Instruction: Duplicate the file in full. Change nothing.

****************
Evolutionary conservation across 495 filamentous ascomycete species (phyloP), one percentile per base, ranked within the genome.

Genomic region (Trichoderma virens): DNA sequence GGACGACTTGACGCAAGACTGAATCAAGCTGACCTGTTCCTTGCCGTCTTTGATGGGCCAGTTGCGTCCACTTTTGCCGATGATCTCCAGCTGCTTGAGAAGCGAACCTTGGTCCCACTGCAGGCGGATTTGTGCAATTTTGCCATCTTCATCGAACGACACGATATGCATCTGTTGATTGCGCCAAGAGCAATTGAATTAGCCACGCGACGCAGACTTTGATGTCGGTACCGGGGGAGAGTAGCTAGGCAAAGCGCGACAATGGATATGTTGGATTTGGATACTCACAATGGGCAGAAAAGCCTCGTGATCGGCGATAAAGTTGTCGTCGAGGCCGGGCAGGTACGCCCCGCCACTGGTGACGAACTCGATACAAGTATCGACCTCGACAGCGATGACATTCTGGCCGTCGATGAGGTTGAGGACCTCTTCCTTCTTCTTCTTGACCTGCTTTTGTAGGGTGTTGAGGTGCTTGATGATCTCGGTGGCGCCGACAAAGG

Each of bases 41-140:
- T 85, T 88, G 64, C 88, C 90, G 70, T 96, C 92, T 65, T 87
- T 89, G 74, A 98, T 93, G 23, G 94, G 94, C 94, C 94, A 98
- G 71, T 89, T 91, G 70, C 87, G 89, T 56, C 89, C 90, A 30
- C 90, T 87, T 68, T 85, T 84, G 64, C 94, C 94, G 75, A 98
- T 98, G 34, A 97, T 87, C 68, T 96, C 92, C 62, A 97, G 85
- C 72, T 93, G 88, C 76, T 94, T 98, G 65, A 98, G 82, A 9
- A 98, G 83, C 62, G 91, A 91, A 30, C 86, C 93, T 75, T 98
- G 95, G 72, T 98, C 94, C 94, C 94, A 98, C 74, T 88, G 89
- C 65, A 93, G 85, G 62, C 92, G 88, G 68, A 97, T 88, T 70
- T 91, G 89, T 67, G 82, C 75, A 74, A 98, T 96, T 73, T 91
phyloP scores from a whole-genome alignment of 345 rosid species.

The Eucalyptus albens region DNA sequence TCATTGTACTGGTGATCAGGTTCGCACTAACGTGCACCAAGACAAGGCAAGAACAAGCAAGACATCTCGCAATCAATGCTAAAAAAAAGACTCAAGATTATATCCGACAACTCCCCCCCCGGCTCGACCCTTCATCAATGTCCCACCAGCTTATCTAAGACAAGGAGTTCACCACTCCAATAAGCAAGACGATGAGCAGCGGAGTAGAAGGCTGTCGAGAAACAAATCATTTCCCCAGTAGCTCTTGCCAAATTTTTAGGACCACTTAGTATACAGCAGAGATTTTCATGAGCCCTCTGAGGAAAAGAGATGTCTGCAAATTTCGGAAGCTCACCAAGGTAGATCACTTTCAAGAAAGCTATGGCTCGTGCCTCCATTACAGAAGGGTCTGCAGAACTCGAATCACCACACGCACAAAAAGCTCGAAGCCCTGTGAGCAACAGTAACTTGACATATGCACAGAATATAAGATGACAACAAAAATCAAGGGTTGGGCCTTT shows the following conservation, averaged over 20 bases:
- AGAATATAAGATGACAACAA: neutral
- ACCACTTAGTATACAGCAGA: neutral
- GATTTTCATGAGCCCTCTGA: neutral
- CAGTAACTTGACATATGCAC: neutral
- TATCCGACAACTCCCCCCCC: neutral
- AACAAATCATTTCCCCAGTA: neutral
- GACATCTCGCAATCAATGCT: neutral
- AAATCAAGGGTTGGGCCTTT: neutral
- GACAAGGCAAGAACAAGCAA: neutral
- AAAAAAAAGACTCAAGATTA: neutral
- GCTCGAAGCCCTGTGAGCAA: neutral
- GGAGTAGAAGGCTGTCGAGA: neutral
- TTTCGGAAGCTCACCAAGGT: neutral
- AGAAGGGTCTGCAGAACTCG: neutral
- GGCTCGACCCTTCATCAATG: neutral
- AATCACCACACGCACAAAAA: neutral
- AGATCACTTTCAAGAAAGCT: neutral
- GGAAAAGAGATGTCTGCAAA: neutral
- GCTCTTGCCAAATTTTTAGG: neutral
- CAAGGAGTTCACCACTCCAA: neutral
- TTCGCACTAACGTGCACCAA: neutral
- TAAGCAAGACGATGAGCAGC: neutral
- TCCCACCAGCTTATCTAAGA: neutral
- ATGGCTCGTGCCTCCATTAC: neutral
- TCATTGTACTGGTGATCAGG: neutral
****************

Evolutionary conservation across 495 filamentous ascomycete species (phyloP), one percentile per base, ranked within the genome.

Genomic region (Trichoderma virens): DNA sequence GGACGACTTGACGCAAGACTGAATCAAGCTGACCTGTTCCTTGCCGTCTTTGATGGGCCAGTTGCGTCCACTTTTGCCGATGATCTCCAGCTGCTTGAGAAGCGAACCTTGGTCCCACTGCAGGCGGATTTGTGCAATTTTGCCATCTTCATCGAACGACACGATATGCATCTGTTGATTGCGCCAAGAGCAATTGAATTAGCCACGCGACGCAGACTTTGATGTCGGTACCGGGGGAGAGTAGCTAGGCAAAGCGCGACAATGGATATGTTGGATTTGGATACTCACAATGGGCAGAAAAGCCTCGTGATCGGCGATAAAGTTGTCGTCGAGGCCGGGCAGGTACGCCCCGCCACTGGTGACGAACTCGATACAAGTATCGACCTCGACAGCGATGACATTCTGGCCGTCGATGAGGTTGAGGACCTCTTCCTTCTTCTTCTTGACCTGCTTTTGTAGGGTGTTGAGGTGCTTGATGATCTCGGTGGCGCCGACAAAGG

Each of bases 41-140:
- T 85, T 88, G 64, C 88, C 90, G 70, T 96, C 92, T 65, T 87
- T 89, G 74, A 98, T 93, G 23, G 94, G 94, C 94, C 94, A 98
- G 71, T 89, T 91, G 70, C 87, G 89, T 56, C 89, C 90, A 30
- C 90, T 87, T 68, T 85, T 84, G 64, C 94, C 94, G 75, A 98
- T 98, G 34, A 97, T 87, C 68, T 96, C 92, C 62, A 97, G 85
- C 72, T 93, G 88, C 76, T 94, T 98, G 65, A 98, G 82, A 9
- A 98, G 83, C 62, G 91, A 91, A 30, C 86, C 93, T 75, T 98
- G 95, G 72, T 98, C 94, C 94, C 94, A 98, C 74, T 88, G 89
- C 65, A 93, G 85, G 62, C 92, G 88, G 68, A 97, T 88, T 70
- T 91, G 89, T 67, G 82, C 75, A 74, A 98, T 96, T 73, T 91
phyloP scores from a whole-genome alignment of 345 rosid species.

The Eucalyptus albens region DNA sequence TCATTGTACTGGTGATCAGGTTCGCACTAACGTGCACCAAGACAAGGCAAGAACAAGCAAGACATCTCGCAATCAATGCTAAAAAAAAGACTCAAGATTATATCCGACAACTCCCCCCCCGGCTCGACCCTTCATCAATGTCCCACCAGCTTATCTAAGACAAGGAGTTCACCACTCCAATAAGCAAGACGATGAGCAGCGGAGTAGAAGGCTGTCGAGAAACAAATCATTTCCCCAGTAGCTCTTGCCAAATTTTTAGGACCACTTAGTATACAGCAGAGATTTTCATGAGCCCTCTGAGGAAAAGAGATGTCTGCAAATTTCGGAAGCTCACCAAGGTAGATCACTTTCAAGAAAGCTATGGCTCGTGCCTCCATTACAGAAGGGTCTGCAGAACTCGAATCACCACACGCACAAAAAGCTCGAAGCCCTGTGAGCAACAGTAACTTGACATATGCACAGAATATAAGATGACAACAAAAATCAAGGGTTGGGCCTTT shows the following conservation, averaged over 20 bases:
- AGAATATAAGATGACAACAA: neutral
- ACCACTTAGTATACAGCAGA: neutral
- GATTTTCATGAGCCCTCTGA: neutral
- CAGTAACTTGACATATGCAC: neutral
- TATCCGACAACTCCCCCCCC: neutral
- AACAAATCATTTCCCCAGTA: neutral
- GACATCTCGCAATCAATGCT: neutral
- AAATCAAGGGTTGGGCCTTT: neutral
- GACAAGGCAAGAACAAGCAA: neutral
- AAAAAAAAGACTCAAGATTA: neutral
- GCTCGAAGCCCTGTGAGCAA: neutral
- GGAGTAGAAGGCTGTCGAGA: neutral
- TTTCGGAAGCTCACCAAGGT: neutral
- AGAAGGGTCTGCAGAACTCG: neutral
- GGCTCGACCCTTCATCAATG: neutral
- AATCACCACACGCACAAAAA: neutral
- AGATCACTTTCAAGAAAGCT: neutral
- GGAAAAGAGATGTCTGCAAA: neutral
- GCTCTTGCCAAATTTTTAGG: neutral
- CAAGGAGTTCACCACTCCAA: neutral
- TTCGCACTAACGTGCACCAA: neutral
- TAAGCAAGACGATGAGCAGC: neutral
- TCCCACCAGCTTATCTAAGA: neutral
- ATGGCTCGTGCCTCCATTAC: neutral
- TCATTGTACTGGTGATCAGG: neutral